The National Human Rights Commission (NHRC) has called on the Attorney General of the Federation (AGF), state Attorneys General, Inspector General of Police (IGP), heads of the various courts and relevant authorities in the criminal justice sector to take urgent steps at ensuring that victims of domestic and sexual violence get prompt justice.
This call was contained in a communiqué released and signed its Chairman, Dr. Chidi Odinkalu, after the third 2013 statutory meeting of the Governing Council of the commission, held at Ikeja, Lagos Tuesday.
According to the body, victims of violence against women and children do not have access to remedies. “Access to remedies is always constrained by breakdown in communication between the agencies in the criminal justice system which sometimes results in delay in processing legal advice from the Ministries of Justice and a cumbersome trial process by the judiciary, particularly lower courts.”
The council while underscoring the negative psychological and sociological consequences of sexual and domestic violence on women, children and society at large, noted that, victims must get prompt remedies including fast-tracking of trials of offenders and appropriate sentencing.
It expressed concern over “alarming rate of incidents of domestic and sexual violence in the country, particularly rape of young persons” hinting that it had received and considered reports on 336 cases and complaints in various stages of investigation alleging different violations of human rights.
The body therefore urged heads of competent courts to issue appropriate child protection orders in accordance with Child Rights Act/Law and other relevant laws, adding that “There is the urgent need for a societal orientation to stamp out this scourge.” The group also expressed concern about the increasing number of children out of school despite the fact that the education of children up to junior secondary school is free and compulsory in Nigeria. It therefore implored state governments to make their counterpart contributions to the Universal Basic Education Commission fund as a way of ensuring that education is qualitatively and free up to junior secondary school level.
Impeachment: Five Lawmakers Stall Hearing on Amaechi, Assembly Suit Ernest Chinwo in Port Harcourt An application by five lawmakers yesterday stalled hearing of a suit instituted by Rivers State Governor, Hon. Chibuike Amaechi, at the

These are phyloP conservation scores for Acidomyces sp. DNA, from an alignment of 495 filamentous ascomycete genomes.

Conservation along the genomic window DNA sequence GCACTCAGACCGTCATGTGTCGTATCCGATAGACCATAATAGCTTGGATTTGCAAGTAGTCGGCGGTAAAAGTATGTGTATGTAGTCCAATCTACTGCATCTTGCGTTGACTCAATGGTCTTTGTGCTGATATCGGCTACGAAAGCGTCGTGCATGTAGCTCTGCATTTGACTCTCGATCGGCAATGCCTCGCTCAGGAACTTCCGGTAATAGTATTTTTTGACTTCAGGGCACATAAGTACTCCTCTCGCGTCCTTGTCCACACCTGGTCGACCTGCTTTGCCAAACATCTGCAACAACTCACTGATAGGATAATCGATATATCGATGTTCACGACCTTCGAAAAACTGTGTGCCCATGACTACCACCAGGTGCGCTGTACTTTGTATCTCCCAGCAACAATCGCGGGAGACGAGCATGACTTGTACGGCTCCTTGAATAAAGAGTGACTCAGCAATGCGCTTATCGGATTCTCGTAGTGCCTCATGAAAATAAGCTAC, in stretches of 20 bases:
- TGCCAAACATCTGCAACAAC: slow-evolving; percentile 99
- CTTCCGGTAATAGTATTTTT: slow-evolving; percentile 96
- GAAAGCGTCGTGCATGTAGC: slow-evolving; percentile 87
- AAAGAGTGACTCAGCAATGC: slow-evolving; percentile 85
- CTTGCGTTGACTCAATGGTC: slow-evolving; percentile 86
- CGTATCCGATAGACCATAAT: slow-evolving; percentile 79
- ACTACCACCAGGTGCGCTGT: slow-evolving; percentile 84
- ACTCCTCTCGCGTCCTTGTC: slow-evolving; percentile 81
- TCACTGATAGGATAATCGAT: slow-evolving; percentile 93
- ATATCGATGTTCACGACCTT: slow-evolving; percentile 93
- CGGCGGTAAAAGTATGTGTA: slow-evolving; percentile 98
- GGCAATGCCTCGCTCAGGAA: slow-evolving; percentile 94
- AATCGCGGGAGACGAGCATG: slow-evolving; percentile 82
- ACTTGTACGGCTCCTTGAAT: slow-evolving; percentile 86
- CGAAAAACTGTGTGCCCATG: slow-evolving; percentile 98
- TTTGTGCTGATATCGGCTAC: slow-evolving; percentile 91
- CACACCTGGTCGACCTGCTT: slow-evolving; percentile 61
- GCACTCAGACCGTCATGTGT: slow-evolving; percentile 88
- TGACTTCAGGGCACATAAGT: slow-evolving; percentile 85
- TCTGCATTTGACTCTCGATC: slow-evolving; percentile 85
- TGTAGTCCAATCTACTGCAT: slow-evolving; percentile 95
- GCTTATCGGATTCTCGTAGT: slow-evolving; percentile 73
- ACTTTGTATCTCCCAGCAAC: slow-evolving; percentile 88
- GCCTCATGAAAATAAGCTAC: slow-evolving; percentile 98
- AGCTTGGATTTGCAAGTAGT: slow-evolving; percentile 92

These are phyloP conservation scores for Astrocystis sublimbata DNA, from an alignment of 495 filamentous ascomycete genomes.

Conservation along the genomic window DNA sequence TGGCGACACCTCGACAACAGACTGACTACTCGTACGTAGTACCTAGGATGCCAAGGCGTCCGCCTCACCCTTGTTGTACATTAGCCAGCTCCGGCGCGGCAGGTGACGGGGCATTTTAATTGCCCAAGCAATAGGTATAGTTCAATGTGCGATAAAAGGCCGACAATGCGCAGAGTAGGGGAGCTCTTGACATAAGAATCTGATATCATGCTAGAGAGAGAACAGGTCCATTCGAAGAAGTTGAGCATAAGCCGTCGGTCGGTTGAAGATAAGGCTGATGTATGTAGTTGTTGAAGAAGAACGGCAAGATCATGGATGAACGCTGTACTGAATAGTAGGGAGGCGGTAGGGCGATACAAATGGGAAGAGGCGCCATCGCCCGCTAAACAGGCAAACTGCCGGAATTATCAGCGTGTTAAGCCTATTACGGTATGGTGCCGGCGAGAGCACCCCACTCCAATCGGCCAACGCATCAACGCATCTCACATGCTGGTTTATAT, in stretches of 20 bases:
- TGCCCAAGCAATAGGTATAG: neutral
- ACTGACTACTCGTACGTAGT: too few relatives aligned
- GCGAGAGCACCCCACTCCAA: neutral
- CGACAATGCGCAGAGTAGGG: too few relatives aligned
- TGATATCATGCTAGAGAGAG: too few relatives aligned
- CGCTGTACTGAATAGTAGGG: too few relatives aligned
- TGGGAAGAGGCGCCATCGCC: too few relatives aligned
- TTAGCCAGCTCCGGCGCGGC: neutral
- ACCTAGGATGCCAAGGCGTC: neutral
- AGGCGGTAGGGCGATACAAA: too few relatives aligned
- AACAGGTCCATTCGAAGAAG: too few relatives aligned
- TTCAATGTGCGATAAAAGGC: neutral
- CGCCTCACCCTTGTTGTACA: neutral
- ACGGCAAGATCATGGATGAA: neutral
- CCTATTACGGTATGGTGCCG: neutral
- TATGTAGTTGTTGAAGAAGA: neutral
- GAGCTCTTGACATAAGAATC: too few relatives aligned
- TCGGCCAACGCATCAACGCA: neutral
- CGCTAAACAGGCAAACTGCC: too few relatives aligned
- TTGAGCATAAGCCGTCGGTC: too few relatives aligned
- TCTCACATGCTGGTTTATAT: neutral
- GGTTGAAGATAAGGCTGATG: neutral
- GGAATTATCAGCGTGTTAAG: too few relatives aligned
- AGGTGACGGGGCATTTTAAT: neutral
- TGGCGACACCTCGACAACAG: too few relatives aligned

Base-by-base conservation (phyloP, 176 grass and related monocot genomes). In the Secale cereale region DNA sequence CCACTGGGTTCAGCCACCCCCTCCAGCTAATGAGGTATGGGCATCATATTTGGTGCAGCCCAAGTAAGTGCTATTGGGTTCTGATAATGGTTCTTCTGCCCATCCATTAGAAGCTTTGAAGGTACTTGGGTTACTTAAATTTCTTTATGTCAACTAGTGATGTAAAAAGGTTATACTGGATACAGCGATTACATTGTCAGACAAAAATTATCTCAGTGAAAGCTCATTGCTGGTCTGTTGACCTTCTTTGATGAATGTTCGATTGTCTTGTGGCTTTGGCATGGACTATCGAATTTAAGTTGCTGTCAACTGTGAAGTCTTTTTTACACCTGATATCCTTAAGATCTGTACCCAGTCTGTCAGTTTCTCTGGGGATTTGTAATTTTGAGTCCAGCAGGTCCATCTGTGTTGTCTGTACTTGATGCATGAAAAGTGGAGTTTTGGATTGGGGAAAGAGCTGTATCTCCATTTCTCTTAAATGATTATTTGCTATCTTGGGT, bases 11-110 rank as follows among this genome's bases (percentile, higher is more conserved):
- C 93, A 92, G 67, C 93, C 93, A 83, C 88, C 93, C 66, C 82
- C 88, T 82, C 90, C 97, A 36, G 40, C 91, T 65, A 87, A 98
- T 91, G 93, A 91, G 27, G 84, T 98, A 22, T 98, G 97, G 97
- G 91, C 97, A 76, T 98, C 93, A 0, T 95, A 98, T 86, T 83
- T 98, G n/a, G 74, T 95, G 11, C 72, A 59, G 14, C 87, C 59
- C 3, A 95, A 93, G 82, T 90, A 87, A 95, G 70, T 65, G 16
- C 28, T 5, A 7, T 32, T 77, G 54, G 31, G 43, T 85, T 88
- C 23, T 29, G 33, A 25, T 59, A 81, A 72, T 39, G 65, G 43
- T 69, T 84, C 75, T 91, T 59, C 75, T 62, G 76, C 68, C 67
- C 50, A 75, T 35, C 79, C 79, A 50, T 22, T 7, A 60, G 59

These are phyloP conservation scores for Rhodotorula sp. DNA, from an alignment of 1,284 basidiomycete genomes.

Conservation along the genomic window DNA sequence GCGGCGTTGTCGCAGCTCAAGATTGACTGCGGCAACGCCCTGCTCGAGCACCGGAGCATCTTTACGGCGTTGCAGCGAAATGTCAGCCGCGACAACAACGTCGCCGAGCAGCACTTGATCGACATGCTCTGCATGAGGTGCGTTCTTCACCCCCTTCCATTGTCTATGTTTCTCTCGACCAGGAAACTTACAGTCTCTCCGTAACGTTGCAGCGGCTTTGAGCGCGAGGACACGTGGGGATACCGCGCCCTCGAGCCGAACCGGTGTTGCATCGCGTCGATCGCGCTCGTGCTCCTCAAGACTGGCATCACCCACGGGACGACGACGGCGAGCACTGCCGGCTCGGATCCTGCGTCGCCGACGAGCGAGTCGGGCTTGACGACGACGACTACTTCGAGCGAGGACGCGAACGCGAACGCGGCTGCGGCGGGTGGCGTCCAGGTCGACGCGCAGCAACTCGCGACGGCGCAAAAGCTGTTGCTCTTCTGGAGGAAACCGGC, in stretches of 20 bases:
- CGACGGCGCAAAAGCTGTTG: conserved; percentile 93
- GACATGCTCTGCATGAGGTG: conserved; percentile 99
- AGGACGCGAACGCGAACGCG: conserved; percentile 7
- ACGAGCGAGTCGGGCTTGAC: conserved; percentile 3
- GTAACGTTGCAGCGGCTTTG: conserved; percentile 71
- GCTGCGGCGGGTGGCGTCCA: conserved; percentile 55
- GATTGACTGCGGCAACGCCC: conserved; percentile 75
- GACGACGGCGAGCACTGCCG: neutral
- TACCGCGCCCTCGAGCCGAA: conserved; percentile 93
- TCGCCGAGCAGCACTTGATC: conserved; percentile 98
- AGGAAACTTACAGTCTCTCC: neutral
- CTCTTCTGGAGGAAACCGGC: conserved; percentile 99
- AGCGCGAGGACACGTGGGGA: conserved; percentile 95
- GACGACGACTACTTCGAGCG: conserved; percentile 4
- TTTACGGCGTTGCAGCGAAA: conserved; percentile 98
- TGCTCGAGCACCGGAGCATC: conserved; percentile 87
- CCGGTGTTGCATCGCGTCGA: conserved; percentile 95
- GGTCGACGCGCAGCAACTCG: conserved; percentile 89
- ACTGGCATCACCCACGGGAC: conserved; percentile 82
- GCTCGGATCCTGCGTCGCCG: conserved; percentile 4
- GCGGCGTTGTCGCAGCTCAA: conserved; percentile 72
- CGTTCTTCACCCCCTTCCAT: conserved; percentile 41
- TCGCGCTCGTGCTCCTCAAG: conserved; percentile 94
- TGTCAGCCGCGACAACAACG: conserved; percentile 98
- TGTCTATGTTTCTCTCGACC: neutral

High Court in Port Harcourt, seeking to stop the state House of Assembly from impeaching him.
Amaechi had approached the court, presided over by Justice George Omereji, seeking an injunction restraining the 32-member House of Assembly from illegally and unconstitutionally removing him from office before the expiration of his tenure in 2015.
While the assembly had through its counsel, Emenike Ebete, replied to the summons, five of the lawmakers believed to be loyal to Minister of State for Education, Chief Nyesom Wike, filed an application seeking to be joined as parties, insisting that they hold a different view from the other 27 members of the assembly.
The five lawmakers are Michael Okechukwu Chinda, Victor Ihunwo, Micheal Amaewhule, Godspower Kelechi Nwogu and Evans Bapakaye Bipialaka.
At the resumed sitting yesterday, Omereji adjourned the matter until July 2, for mention after counsel to the five lawmakers, who were also present in court, Emmanuel Okala (SAN), told the court that they were yet to reply to the counter-affidavit filed by Amaechi and the other 27 lawmakers, believed to be loyal to the governor.
Speaking to journalists after the adjournment, counsel to the governor, Belu-Olisa Nwafor (SAN), said Amaechi went to court to protect his tenure that was being threatened by current political developments in the state.
Counsel to the 27 lawmakers, Ebete, who also spoke to journalists, said the matter would be taken holistically, adding that the application of the five anti-Amaechi lawmakers had revealed that there were people, who would want to impeach the governor.
However, Okala said his clients came to court because they shared a different view from the other 27 lawmakers, adding that their rights might not be protected by counsel to the assembly.